I am so thankful that this experience is MY experience and will never be Ruby’s or Landon’s. They don’t have a “diagnosis day”. This is their life. It’s beautiful and it’s what they know. Their biggest struggle is the last time out I put them in time out or the last time I refused to enter Target’s toy section with them  I won’t project my thoughts or feelings on them about my experience as a parent and learning about SMA.. But the fact remains - it is my story and as a parent, in order to move forward, I have to speak the truth about it from time to time. It helps me release the tension when it builds up and it forces me to reflect on how far we’ve all come since then which is a good thing. It’s a reflection of what Glennon Doyle says - first the pain, then the rising. Friday, then Sunday. Dark cocoon, then blossoming butterfly.

So I guess I’ve been doing that lately, going through that cycle again. It doesn’t come around all that often but when it does, I resolved long ago to let myself feel it all. One of the things I’ve learned from the last several years of my life is the importantance of sitting in the pain when it comes. Pushing it down will only make me depressed and bitter, neither of which I want to be. I want to share this because I’m often told by others that they are amazed by how I hold it all together but the truth is that I don’t all the time. The only reason I’m able to maintain the positive outlook that I have is directly related to the fact that I don’t try to have it all together and I let myself feel the shock and pain from time to time. So if that’s you - if you’re trying so hard to avoid letting it all out, admitting your vulnerability, or speaking about your fears (about anything in life), please know that you’re not alone. Life is awful and amazing and it just keeps spinning. And we are all on this ride together.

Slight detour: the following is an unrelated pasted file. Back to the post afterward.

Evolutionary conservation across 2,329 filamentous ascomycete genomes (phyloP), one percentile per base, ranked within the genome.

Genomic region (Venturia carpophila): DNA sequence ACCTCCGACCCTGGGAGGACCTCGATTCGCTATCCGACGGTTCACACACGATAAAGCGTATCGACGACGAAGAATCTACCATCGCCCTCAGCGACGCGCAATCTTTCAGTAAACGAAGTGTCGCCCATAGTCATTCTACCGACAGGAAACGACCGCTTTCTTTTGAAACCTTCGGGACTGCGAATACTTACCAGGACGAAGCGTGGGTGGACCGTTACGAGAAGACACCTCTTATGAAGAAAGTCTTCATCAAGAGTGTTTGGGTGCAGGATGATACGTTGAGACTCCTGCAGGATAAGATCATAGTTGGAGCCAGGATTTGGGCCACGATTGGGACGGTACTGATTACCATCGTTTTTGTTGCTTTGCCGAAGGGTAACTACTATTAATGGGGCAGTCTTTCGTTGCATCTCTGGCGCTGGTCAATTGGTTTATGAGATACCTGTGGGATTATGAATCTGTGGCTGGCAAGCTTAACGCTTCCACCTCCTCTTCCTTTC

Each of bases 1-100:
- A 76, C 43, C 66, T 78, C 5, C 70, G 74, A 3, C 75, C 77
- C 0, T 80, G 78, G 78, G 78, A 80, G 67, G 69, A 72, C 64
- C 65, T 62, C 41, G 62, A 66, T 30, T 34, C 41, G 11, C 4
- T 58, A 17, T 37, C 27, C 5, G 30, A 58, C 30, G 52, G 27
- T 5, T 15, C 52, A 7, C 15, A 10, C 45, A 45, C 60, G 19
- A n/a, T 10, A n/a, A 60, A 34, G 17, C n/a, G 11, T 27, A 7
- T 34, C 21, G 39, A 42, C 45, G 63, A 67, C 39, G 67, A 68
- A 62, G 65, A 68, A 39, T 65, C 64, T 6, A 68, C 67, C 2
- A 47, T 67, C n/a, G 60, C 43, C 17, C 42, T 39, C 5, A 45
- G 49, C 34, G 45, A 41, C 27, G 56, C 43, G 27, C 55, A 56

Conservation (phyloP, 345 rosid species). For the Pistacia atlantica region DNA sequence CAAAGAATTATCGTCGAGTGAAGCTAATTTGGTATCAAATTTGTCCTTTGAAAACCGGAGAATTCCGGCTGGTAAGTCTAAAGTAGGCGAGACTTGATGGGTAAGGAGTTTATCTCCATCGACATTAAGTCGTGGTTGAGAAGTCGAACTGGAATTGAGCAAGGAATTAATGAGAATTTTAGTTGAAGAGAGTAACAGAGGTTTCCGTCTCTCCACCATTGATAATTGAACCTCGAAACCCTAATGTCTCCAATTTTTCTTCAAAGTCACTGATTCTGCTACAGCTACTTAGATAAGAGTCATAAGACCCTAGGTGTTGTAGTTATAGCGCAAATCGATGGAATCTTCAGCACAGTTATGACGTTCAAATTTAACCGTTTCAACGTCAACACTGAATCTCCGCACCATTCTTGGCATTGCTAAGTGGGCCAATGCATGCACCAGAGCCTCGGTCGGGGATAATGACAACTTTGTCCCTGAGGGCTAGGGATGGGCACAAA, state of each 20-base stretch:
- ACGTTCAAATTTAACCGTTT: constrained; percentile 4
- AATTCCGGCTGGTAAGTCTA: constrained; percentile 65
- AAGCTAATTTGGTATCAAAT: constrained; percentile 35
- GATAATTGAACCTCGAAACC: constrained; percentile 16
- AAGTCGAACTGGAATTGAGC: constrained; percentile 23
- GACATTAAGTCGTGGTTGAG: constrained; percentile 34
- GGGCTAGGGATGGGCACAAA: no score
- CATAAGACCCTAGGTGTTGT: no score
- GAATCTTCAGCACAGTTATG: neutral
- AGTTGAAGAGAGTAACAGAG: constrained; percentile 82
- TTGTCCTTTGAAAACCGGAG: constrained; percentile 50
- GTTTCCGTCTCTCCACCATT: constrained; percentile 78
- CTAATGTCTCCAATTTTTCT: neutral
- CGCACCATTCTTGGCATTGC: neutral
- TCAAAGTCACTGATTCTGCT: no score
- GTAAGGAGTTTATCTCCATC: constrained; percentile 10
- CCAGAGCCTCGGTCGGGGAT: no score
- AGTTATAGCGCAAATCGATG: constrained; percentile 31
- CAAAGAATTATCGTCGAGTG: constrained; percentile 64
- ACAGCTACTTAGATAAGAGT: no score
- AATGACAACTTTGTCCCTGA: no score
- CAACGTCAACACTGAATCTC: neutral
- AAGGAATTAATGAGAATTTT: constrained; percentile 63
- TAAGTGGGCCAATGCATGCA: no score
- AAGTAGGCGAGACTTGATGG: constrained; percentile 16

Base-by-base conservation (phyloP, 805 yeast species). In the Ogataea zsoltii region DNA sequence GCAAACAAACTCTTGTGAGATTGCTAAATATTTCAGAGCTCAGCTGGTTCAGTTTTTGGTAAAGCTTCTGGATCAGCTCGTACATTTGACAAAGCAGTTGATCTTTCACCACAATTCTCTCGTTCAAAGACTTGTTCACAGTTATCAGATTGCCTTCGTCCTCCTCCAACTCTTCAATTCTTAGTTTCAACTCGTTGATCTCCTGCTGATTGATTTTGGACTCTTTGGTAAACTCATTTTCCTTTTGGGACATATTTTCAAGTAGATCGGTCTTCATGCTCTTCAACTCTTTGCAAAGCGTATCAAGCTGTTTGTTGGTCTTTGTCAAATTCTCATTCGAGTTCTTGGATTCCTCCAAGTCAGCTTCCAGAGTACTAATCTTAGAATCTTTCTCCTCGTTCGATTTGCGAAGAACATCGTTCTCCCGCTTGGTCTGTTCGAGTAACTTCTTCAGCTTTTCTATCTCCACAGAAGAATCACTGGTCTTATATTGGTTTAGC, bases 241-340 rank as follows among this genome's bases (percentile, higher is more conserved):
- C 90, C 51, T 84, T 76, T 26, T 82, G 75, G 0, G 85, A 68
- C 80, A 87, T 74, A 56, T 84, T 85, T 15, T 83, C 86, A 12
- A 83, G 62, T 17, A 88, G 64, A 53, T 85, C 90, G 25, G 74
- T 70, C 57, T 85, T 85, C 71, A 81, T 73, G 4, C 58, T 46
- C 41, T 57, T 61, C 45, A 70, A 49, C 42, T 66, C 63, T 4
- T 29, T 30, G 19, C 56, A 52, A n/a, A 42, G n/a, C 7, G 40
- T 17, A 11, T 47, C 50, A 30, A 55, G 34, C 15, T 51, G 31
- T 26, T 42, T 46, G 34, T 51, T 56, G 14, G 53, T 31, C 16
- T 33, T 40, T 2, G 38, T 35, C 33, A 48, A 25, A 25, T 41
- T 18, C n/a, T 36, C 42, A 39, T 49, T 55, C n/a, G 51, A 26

06 March 2015

flashback friday: two day old ruby

flashback friday: march 17, 2014. ruby was two days old. that purple nail polish was on my nails when she was born. I still had my you-look-6-months baby belly & this was our first night home together. she will be 4 in about a week & I just can't believe how long ago it seems & yet it feels like it was just yesterday. I feel like I am a completely different person. when I took this picture, we had no idea that ruby would live her life with sma. the disease was asleep still. it wouldn't show symptoms until over a year later. I often look back & wonder what I possibly could have worried about back then. I was foolish. of course, at the time they were understandable worries & stress about leaving her at day care & whether she was gaining enough weight, etc. but now? well, perspective is a beautiful thing.